28 November 2000, Friday mid-morning
It happens so suddenly.
The explosion rips through the office behind me, lifting me off my feet and into the meeting room I was walking towards. The abrupt feeling of helplessness is as crushing as the shockwave of air that blasts into my back. I feel small and insignificant as I fly through the air in terror.
I land in a sprawling heap. Pieces of debris shower over and around me. Shredded paper mingled with shattered glass, ash and fabric fills the air. As I try to reconcile my position, I find myself staring at a large black leather shoe. The world around me has become strangely silent and I lie unmoving, watching as fragments settle on the carpet nearby. With my heart hammering in my chest I try to rise, but can’t. My entire body just trembles.
I don’t understand what has just happened.
Only moments before I’d been wading through seemingly endless paperwork at my desk – and now I’m face down on the carpet, deafened, and I think I’m bleeding.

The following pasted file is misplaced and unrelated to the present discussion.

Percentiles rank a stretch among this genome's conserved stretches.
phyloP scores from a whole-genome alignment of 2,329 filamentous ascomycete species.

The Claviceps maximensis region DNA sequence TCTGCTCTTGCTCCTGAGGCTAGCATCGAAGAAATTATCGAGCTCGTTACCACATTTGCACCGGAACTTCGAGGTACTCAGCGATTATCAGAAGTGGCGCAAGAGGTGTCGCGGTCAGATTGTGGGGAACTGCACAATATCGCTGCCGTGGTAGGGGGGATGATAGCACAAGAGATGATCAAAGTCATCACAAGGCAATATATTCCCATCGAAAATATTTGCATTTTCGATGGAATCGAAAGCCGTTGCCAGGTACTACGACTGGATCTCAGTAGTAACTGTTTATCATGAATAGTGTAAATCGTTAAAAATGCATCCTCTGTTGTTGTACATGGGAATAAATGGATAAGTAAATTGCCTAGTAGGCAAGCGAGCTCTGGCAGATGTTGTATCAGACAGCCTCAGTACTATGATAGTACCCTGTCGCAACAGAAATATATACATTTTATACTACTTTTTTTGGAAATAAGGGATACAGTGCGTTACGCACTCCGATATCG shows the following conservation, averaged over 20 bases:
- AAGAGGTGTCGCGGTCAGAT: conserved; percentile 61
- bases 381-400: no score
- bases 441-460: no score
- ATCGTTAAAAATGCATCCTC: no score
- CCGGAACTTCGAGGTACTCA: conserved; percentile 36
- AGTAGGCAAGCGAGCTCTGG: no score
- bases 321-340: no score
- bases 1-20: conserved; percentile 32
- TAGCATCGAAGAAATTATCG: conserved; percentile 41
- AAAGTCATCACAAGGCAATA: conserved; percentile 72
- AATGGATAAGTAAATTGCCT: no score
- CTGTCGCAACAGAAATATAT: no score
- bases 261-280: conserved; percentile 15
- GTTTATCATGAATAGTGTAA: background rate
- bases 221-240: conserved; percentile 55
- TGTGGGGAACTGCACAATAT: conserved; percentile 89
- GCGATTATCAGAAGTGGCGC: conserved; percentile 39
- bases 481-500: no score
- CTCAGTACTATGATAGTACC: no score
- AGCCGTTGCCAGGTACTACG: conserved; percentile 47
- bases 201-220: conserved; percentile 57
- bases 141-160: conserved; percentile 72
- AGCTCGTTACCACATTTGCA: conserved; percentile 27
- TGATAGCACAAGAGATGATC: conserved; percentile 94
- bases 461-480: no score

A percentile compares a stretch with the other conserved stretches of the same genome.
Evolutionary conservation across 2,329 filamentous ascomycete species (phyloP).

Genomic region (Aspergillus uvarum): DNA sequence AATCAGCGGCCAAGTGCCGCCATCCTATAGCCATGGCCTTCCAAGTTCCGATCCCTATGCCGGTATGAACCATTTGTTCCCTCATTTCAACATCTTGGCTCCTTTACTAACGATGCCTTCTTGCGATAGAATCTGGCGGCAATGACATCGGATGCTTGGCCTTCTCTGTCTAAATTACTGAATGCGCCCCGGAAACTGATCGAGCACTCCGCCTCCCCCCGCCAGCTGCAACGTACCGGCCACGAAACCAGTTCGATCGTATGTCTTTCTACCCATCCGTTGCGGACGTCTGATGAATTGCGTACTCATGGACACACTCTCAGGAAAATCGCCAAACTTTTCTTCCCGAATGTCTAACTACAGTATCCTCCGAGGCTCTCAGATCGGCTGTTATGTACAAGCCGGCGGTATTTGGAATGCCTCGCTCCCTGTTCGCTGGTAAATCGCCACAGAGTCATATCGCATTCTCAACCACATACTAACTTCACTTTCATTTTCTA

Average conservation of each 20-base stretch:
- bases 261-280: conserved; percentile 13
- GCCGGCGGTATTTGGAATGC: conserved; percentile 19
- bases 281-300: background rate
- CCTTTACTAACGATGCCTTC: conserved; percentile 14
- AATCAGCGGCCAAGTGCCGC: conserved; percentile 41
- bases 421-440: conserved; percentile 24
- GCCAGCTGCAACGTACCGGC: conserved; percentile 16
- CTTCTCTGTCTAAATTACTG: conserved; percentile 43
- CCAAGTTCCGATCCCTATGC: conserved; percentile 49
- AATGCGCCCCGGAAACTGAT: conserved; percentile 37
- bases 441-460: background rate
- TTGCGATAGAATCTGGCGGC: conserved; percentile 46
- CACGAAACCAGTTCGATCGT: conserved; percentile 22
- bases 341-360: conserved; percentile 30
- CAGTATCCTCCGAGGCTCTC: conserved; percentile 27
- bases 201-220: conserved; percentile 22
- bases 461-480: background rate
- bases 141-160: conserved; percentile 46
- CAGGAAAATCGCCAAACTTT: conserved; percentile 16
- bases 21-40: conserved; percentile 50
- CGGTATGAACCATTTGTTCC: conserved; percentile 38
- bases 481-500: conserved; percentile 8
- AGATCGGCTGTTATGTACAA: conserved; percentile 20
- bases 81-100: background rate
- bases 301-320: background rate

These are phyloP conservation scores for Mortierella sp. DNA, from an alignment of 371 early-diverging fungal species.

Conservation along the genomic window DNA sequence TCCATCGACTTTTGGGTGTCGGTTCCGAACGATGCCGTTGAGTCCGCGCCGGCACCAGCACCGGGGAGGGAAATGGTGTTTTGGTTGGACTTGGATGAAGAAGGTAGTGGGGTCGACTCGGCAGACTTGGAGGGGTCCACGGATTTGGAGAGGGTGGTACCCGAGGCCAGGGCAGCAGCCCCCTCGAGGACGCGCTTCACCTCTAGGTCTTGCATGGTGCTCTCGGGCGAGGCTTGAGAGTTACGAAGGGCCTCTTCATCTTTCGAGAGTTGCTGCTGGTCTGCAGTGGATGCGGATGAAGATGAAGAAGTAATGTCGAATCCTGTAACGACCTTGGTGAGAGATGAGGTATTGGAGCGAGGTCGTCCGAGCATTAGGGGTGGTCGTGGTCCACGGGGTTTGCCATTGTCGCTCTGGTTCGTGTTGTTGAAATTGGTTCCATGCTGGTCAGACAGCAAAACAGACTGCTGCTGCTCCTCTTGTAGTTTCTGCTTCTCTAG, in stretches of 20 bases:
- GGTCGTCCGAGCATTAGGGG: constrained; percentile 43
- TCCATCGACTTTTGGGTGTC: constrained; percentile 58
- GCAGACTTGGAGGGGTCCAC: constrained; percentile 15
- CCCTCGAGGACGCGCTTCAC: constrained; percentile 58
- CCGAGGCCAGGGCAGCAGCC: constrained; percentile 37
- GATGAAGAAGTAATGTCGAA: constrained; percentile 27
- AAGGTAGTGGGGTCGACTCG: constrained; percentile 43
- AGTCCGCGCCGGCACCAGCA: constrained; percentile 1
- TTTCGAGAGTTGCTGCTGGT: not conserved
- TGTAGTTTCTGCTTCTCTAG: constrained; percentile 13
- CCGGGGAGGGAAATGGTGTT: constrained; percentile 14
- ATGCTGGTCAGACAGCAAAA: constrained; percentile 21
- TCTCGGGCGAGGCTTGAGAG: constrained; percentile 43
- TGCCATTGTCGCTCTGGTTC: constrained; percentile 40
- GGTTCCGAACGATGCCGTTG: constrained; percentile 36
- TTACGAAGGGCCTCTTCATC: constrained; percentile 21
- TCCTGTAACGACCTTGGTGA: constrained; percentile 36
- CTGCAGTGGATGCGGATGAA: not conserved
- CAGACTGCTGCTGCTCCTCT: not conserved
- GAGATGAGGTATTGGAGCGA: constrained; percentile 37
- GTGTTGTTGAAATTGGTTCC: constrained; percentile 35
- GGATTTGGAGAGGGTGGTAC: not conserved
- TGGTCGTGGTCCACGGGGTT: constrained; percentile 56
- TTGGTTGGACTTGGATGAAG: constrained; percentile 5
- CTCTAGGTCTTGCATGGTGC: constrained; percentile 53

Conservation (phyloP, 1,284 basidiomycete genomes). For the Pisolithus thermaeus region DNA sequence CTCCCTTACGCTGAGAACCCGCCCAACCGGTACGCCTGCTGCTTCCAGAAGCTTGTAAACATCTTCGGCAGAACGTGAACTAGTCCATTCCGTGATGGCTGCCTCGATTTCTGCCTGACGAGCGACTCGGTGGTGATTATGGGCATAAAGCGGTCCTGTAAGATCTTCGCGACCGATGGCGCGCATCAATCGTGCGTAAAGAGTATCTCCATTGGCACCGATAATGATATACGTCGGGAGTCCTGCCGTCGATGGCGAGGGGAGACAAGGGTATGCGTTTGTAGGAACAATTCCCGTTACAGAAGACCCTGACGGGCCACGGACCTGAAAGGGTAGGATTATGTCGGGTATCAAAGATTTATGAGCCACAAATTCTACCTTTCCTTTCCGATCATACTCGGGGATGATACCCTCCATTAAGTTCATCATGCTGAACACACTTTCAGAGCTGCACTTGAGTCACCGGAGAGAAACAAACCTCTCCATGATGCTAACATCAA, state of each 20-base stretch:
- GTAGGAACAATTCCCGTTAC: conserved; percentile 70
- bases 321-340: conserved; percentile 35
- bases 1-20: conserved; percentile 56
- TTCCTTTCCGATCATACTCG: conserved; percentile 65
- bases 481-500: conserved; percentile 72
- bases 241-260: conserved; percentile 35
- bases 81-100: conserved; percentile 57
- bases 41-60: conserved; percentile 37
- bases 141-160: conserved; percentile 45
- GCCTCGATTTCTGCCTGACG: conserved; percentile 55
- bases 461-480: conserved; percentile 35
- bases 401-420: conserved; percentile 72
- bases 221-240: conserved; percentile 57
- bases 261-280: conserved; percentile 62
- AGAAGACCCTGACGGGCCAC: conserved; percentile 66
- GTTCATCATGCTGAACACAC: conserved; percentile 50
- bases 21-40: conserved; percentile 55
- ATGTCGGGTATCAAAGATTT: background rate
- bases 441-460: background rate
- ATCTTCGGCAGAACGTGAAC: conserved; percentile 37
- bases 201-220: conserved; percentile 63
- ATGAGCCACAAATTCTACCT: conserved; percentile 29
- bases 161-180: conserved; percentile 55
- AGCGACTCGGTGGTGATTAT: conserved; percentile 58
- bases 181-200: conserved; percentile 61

Without warning, the shoe before me moves abruptly and slams into my face. I cringe with the pain. With blurry vision I shift away instinctively, and something sharp pokes into my upper arm. Then a hand settles on my shoulder, roughly shaking me, rolling me over. I suddenly realise I can hear something, but it’s only a loud rushing sound, a sort of a high-pitched hum.
The hand rolls me carefully onto my back and a face eventually comes into focus above. Steve Cassidy. His lips are moving. He’s speaking but I can’t make out the words. He coughs and I notice he’s bleeding. A steady stream of blood runs down his face from a cut just below his eye. It reaches his mouth and I watch as he silently tastes it, then wipes at his face with his sleeve. He frowns in annoyance and coughs again.